Let me put it to you this way – imagine someone drowning in a toxic vat of poison, and you jumped in to try to get them out of it, and they had no inclination to leave the vat and instead just wanted to pull you deeper into it with them.

Is your sense of loyalty and love for them, or your desire for their loyalty and love worth destroying yourself for?

The fact that you are watching this episode probably means that you have already tried everything over the years to pull them out of this stinking toxic vat, but nothing has worked. And, the more you have tried, the more you are getting repeatedly slimed and infected as well.

I know you may not think you have a choice.

The ONLY choice you need to make is to live a wholesome truly healthy life. There is no other choice than that.

I promise you there will be a way that your empowered choice will grant the abusive family member their own choice, and that is – either get on board with being respectful – or don’t.

And the result will mean that you can be free to take your precious soul energy back for yourself and the people and missions in your life that are healthy. Those being the ones that will respond and come with you on this incredible journey of life.

 

The Thriver Quantum Truth

If you love a toxic person then you truly have a responsibility to be a living example of health to them – which is ‘I will not experience your abuse anymore. This is where I draw my line’.

That is the only way you will help them heal (if that is possible), because NOW if they want to remain connected, they will need to be a respectful decent person around you to do so.

If you honour yourself in honourable ways then you honour all of the Field, including all others.

You are not honouring anyone, and certainly not yourself, by allowing another’s abuse into your life.

I promise you that with key people in my life, including my own son, I had to lay the ultimate boundary, ‘This is what I will accept and what I won’t and there can’t be any more contact unless we meet at a healthier place’.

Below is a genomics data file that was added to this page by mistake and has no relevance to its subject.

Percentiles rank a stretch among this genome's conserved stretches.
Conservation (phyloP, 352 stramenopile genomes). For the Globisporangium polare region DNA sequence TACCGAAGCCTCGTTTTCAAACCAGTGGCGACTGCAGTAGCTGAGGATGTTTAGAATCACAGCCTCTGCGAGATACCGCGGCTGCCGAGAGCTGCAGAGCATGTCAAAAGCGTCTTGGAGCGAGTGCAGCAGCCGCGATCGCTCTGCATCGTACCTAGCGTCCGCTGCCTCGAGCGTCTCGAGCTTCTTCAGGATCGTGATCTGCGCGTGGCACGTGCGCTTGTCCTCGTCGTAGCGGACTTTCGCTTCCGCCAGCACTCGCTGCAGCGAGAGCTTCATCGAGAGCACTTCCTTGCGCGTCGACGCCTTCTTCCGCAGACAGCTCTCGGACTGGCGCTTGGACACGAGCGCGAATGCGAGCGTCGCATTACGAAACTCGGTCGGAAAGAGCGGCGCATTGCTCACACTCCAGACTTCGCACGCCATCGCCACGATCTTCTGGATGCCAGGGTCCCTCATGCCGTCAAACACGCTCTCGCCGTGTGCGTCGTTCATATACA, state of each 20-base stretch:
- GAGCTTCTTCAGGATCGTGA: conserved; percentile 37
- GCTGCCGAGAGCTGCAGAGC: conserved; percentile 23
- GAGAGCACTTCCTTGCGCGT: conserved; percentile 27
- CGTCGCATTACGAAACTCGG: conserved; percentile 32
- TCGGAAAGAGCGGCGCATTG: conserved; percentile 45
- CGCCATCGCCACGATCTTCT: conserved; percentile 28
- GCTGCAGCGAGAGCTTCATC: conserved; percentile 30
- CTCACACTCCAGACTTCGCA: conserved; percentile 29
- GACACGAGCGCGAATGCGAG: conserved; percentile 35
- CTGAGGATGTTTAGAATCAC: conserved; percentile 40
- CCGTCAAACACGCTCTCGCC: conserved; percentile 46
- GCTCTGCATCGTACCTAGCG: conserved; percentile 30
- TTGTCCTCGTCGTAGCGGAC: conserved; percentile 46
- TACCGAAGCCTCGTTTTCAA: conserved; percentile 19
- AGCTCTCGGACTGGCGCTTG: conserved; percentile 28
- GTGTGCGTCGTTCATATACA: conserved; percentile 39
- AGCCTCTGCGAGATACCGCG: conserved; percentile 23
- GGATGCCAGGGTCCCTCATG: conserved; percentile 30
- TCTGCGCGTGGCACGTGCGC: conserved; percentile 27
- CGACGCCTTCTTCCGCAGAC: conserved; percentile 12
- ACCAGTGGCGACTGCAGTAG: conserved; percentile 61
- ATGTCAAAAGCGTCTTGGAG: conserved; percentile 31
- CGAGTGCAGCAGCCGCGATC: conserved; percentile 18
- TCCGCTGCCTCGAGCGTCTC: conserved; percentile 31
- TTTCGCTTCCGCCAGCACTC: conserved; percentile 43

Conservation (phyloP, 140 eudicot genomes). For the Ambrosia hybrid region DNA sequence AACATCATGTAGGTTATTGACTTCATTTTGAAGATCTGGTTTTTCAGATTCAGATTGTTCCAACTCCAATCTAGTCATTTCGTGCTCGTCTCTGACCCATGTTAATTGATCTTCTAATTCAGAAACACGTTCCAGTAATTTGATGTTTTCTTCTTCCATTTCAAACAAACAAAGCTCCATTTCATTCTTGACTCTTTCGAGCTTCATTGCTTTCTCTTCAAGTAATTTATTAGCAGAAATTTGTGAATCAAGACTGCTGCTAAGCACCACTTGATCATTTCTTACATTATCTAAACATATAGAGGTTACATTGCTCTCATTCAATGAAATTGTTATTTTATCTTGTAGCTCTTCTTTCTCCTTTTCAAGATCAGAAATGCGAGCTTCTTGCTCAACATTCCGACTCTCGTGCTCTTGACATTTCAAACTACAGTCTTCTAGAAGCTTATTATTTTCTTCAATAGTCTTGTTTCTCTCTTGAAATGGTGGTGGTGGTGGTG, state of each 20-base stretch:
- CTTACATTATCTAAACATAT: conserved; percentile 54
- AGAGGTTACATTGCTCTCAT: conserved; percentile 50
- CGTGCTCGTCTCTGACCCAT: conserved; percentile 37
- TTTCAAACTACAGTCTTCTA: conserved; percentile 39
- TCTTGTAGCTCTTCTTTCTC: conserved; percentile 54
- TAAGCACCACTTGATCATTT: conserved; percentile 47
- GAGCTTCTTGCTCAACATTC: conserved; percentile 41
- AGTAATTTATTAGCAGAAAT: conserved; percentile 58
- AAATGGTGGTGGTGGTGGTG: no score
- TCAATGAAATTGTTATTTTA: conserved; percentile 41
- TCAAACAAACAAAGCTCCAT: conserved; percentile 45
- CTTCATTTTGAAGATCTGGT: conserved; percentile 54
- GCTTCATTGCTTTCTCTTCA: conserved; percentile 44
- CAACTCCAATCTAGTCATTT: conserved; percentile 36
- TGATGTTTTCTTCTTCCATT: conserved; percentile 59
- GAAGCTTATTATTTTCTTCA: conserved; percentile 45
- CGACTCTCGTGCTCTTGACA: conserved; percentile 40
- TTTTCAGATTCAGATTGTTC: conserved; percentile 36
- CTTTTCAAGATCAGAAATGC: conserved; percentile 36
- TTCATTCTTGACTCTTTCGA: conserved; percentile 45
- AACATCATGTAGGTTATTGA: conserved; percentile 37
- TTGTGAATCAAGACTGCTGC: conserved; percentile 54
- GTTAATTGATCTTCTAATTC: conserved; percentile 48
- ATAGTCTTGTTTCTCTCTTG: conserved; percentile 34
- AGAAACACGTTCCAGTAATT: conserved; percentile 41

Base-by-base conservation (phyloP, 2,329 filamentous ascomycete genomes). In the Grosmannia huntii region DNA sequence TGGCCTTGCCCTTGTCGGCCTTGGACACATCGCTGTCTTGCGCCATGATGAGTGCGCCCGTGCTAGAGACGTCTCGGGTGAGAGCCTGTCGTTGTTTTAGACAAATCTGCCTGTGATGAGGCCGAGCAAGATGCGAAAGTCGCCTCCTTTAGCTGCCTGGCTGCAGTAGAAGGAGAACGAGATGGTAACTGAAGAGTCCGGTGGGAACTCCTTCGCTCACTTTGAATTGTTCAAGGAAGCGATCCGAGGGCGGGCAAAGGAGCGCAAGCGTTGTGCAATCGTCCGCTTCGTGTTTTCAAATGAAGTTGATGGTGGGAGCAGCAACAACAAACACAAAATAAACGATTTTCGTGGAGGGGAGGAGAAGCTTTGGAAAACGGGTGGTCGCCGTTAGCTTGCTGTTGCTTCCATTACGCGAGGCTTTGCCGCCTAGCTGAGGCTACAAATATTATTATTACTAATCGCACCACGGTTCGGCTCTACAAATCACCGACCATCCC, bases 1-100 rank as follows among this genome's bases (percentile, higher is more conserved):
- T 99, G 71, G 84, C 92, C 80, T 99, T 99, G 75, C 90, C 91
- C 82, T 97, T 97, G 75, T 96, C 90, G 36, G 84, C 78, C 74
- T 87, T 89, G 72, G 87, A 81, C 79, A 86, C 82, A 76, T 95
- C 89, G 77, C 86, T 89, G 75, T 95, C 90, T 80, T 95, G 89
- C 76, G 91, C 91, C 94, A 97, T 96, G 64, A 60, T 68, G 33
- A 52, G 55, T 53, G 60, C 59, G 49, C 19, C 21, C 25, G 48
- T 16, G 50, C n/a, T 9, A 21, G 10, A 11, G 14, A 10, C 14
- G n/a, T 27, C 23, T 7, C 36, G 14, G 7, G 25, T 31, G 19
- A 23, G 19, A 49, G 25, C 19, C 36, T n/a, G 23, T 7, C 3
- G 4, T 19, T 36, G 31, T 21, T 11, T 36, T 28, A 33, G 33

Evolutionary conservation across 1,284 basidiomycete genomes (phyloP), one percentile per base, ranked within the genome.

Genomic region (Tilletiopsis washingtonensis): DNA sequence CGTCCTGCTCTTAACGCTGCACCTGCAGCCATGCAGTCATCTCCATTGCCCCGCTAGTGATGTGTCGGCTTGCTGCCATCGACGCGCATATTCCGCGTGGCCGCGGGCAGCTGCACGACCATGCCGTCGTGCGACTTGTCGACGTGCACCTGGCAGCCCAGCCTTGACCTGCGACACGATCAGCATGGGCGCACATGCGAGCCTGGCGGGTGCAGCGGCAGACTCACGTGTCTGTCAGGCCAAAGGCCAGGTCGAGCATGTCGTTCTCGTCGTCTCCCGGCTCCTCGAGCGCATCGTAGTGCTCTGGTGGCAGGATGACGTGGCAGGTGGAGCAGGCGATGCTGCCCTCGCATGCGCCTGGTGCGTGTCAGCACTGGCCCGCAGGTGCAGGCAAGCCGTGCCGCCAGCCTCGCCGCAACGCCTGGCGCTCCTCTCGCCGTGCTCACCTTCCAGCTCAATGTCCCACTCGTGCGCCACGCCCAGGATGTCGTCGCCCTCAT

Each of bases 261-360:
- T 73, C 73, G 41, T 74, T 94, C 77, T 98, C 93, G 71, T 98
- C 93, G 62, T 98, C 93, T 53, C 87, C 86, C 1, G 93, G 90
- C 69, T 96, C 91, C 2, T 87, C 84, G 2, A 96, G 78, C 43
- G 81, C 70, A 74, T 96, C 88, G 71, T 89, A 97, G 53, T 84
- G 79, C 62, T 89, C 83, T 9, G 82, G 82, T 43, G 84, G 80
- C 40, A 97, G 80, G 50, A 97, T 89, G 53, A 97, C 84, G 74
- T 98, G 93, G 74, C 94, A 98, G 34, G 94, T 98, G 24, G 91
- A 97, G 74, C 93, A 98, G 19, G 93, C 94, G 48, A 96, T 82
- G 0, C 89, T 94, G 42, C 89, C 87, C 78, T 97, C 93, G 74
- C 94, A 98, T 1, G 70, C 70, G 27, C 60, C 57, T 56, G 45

The most effective way to teach people how to treat you is to be lovingly and totally honest – tell difficult people that you want a more loving, closer relationship with them, and if it’s not possible then you will disconnect. And mean it. Words aren’t enough. Boundaries mean following through with action.

Unless you are TRUE to your own soul and are the steadfast guardian of it, you are never whole enough to truly love, honour or contribute to anyone else’s life anyway.

How can you be, when you are diminished, victimised, unloved, unrecognised, unappreciated and resentful?

 

My Journey With Family Members

I knew after previously suffering narcissistic abuse and continually staying attached trying to change people and being re-traumatised, almost fatally, that I was NEVER going to experience that again … even from my own flesh and blood.

Was I just ‘able’ to logically get to this level of being prepared to ‘lose it all to get it all’ and follow through?

Hell NO!

Once upon a time I was riddled with guilt, the fear of smearing and what people would say, and the terror of being alone and losing key family members that I had wanted a loving relationship with all my life.

I had a lot of shifting on painful, stuck beliefs to do. And I diligently did that work with NARP and later my Transforming Family of Origin Wounds Program (which follows on from NARP as a powerful clean-up of family trauma).

After doing this work and honouring my soul by speaking up about what I needed and being prepared never to compromise myself again, if respect and decency were not forthcoming, key relationships in my life transformed beyond description.

Some others have left my life without pain or regret. We just are not a match and that is okay.